Published: Jan 1979
| ||Format||Pages||Price|| |
|PDF (544K)||19||$25||  ADD TO CART|
|Complete Source PDF (13M)||637||$60||  ADD TO CART|
The influence of materials and construction variables on the rain erosion behavior of layered infrared window materials has been investigated at 210 m/s in the simulated rain environment (1.8 mm drop diameter, 2.5 cm/h rainfall rate) of the Air Force Materials Laboratory rotating-arm apparatus.
Outer-layer materials included chemical vapor deposited (CVD) zinc sulfide, hotpressed zinc sulfide, and CVD gallium arsenide. These materials were either deposited directly onto CVD zinc selenide substrates or adhesively bonded to the zinc selenide.
In general, damage mechanisms and relative rates of degradation were predictable from studies of the erosion behavior of homogeneous specimens. The effect of layer thickness on erosion behavior was determined for outer layers of CVD zinc sulfide. For outer layers thicker than approximately 1.0 mm, damage in the layered specimens was comparable to that in homogeneous CVD zinc sulfide specimens. The amount of multiple impact damage in layers thinner than 1.0 mm compared with that in thicker layers depended upon the technique of fabrication. Damage was more severe for thinner layers bonded to zinc selenide but was somewhat reduced for thinner layers deposited directly on zinc selenide.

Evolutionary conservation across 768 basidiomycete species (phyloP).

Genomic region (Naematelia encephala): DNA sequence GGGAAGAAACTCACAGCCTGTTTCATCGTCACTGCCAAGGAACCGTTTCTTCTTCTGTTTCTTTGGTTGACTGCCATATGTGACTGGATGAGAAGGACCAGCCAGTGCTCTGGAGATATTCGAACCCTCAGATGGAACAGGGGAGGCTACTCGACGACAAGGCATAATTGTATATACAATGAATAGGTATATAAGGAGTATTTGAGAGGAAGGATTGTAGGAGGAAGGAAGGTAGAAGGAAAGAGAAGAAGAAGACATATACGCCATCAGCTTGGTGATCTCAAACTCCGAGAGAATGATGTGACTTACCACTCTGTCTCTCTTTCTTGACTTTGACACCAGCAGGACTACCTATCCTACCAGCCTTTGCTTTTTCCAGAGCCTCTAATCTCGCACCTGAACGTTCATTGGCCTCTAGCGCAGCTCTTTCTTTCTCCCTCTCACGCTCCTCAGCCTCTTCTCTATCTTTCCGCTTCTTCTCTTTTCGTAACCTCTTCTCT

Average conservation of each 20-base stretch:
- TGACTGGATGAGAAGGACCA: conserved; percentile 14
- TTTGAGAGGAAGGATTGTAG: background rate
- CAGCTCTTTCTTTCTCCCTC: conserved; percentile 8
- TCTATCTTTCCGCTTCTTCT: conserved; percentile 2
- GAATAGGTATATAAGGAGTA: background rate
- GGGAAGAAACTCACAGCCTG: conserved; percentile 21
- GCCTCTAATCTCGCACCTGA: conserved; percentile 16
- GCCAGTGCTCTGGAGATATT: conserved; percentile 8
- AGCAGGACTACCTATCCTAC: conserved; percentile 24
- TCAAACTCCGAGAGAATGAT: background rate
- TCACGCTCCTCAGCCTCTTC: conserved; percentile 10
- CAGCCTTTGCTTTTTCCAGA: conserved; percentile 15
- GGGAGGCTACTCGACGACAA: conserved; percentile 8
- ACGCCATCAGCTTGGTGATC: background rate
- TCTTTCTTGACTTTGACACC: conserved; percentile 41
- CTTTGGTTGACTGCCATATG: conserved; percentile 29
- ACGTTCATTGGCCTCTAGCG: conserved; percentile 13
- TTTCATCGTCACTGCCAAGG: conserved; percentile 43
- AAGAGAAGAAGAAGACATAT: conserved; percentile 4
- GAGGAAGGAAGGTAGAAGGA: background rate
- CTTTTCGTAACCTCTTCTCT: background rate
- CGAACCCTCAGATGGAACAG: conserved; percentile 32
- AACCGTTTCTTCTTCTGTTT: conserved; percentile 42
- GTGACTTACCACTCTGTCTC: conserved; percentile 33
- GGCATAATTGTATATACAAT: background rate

The effect of grain size on erosion resistance was demonstrated by comparison of the behavior of layers of CVD gallium arsenide bonded to zinc selenide with that of gradient-freeze grown gallium arsenide. The CVD material was more resistant to impact damage because of its much smaller grain size.
Thin films deposited on zinc sulfide and gallium arsenide as antireflection coatings were susceptible to removal by drop impacts and the subsequent radial outward flow of water away from the impact site. However, more durable antireflection coatings on zinc sulfide have been developed.
rain erosion, infrared window materials, zinc sulfide, drop impact, erosion mechanisms, gallium arsenide, erosion
Materials engineer, Air Force Materials Laboratory, Air Force Wright Aeronautical Laboratories, Wright-Patterson AFB, Ohio